Western drugmakers are stepping up the hunt for emerging market tigers in India.
British-based GlaxoSmithKline has emerged as frontrunner for a phased buy-in to Dr Reddy's Laboratories, India's second-largest drugmaker, people familiar with the situation said.
A transaction could spark a fresh wave of foreign deals in India's drugs sector, after the troubled purchase of Ranbaxy by Daiichi Sankyo last year.
While nothing is finalized, one possibility is that Glaxo will take a 20 percent stake in Dr Reddy's Holdings, a family vehicle that in turn owns 23.2 percent of the drugmaker.
This would give Glaxo a stake of just under 5 percent, worth around $165 million. But the British company could also get right of first refusal on the family's remaining holding, the sources said.
Officials at both companies declined to comment.
Industry analysts said such a deal would fit well with Glaxo's strategy, spearheaded by Abbas Hussain, of building up its presence in key emerging markets.
It would mirror the 16 percent stake bought in May in Africa's biggest generic drug maker, Aspen Pharmacare, in an asset-transfer deal worth some $470 million.
While not alone in stalking Dr Reddy's, Glaxo is thought to have the edge, helped by an existing alliance that gives it access to many of Dr Reddy's products.
Dr Reddy's will be able to explore various growth opportunities after Glaxo comes on board with a stake, said Bino Pathiparampil, an analyst with Indian brokerage IIFL.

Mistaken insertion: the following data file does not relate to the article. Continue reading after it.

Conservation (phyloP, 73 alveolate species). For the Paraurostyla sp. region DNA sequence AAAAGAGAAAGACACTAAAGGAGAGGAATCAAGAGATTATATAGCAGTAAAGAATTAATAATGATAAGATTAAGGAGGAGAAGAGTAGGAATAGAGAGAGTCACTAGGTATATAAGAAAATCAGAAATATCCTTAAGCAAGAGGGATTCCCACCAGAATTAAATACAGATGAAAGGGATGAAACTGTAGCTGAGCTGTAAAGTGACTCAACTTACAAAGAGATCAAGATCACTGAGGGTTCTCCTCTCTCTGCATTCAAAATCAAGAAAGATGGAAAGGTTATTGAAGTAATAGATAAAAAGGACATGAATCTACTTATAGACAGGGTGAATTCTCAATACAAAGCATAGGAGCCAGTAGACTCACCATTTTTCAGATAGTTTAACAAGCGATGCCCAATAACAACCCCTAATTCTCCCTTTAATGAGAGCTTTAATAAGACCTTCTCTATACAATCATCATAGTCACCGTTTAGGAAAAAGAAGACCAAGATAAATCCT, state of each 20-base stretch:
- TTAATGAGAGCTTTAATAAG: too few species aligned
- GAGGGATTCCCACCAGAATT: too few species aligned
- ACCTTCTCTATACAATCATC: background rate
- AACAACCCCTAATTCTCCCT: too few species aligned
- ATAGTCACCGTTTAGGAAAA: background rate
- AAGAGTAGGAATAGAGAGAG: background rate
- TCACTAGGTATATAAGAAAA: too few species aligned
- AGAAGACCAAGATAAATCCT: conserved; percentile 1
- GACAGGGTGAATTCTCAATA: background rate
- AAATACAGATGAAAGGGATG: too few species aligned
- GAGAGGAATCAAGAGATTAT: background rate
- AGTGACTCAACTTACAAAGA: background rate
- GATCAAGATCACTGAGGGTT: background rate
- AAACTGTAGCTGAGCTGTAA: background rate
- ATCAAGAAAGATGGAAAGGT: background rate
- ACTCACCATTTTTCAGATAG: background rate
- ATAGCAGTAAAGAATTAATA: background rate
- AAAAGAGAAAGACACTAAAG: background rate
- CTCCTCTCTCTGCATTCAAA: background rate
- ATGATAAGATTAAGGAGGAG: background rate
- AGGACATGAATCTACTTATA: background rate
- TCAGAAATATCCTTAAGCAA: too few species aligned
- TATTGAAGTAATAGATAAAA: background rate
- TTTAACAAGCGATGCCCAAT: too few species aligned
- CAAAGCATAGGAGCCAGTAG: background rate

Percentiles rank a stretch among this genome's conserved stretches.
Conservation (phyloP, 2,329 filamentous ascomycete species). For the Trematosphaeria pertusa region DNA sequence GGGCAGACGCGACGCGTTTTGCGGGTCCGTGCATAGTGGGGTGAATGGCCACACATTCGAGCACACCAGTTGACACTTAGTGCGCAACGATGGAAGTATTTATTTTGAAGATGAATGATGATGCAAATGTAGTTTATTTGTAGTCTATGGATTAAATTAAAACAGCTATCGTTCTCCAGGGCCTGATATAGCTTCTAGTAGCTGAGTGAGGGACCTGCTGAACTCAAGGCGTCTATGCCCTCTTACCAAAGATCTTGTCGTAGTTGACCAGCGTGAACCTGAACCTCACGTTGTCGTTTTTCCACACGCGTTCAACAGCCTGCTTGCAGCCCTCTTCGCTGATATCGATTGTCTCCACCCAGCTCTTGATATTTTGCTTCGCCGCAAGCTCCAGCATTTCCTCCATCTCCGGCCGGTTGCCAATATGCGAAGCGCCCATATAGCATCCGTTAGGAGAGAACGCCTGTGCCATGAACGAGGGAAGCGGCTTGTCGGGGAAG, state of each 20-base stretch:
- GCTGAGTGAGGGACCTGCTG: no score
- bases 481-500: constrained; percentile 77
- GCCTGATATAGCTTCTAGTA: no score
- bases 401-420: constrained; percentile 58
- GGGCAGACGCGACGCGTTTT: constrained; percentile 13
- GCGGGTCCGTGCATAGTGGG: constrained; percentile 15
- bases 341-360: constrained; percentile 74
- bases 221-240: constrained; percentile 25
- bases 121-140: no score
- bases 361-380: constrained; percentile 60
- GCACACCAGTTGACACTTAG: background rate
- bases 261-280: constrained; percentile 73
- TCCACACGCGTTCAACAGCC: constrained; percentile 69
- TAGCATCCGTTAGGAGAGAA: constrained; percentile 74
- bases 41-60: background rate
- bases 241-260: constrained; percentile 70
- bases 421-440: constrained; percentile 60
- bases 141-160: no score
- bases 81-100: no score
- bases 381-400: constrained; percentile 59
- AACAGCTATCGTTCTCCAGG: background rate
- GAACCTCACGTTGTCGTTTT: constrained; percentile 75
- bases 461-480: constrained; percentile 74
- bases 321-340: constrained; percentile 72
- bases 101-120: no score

In the past, Western drugmakers have viewed Indian generics companies with deep suspicion. But attitudes are changing fast as slowing markets at home and a cliff of patent expiries has forced Big Pharma to explore new business models.
These days, every company is trying to increase its exposure to fast-growing emerging markets where a swelling middle class wants the assurance of safe, branded -- but unpatented -- drugs to treat the ailments that come with rising prosperity.
India represents a sweet spot, given its growing domestic market and the ability of its sophisticated drug industry to supply other expanding low- and middle-income markets.
You get access to a much lower yet relatively sophisticated cost base, which then helps you in terms of going into wider emerging markets with much more competitive pricing, said Keith Schlagbauer, head of healthcare consulting at business research firm Frost & Sullivan.
Glaxo is not alone. Sanofi-Aventis took control of unlisted Indian vaccines maker Shantha Biotechnics in July and Pfizer clinched licensing deals with Aurobindo Pharma and Claris Lifesciences in May.
We're talking to everybody about emerging markets now ... even people who don't have an emerging markets strategy are trying to find out why everybody else does, said one senior banker.
Other companies that could be in the frame for a foreign deal include Wockhardt and Piramal, although one source said recent speculation of an imminent deal for Piramal was wide of the mark.
Deal-making for Western drug companies in India is not plain sailing, however. Daiichi got its fingers badly burned by a U.S. import ban on some Ranbaxy products, highlighting the risky nature of some parts of the generics business.
Agreeing valuations is also problematic.
Doing deals with family controlled companies is tricky at best, the London-based banker said.
There's always some cousin who doesn't want to sell ... and another who thinks the price isn't good enough, and another who thinks they shouldn't sell at all, they should give him the company to run.
(Additional reporting by Sumeet Chatterjee in Bangalore, Editing by Sitaraman Shankar)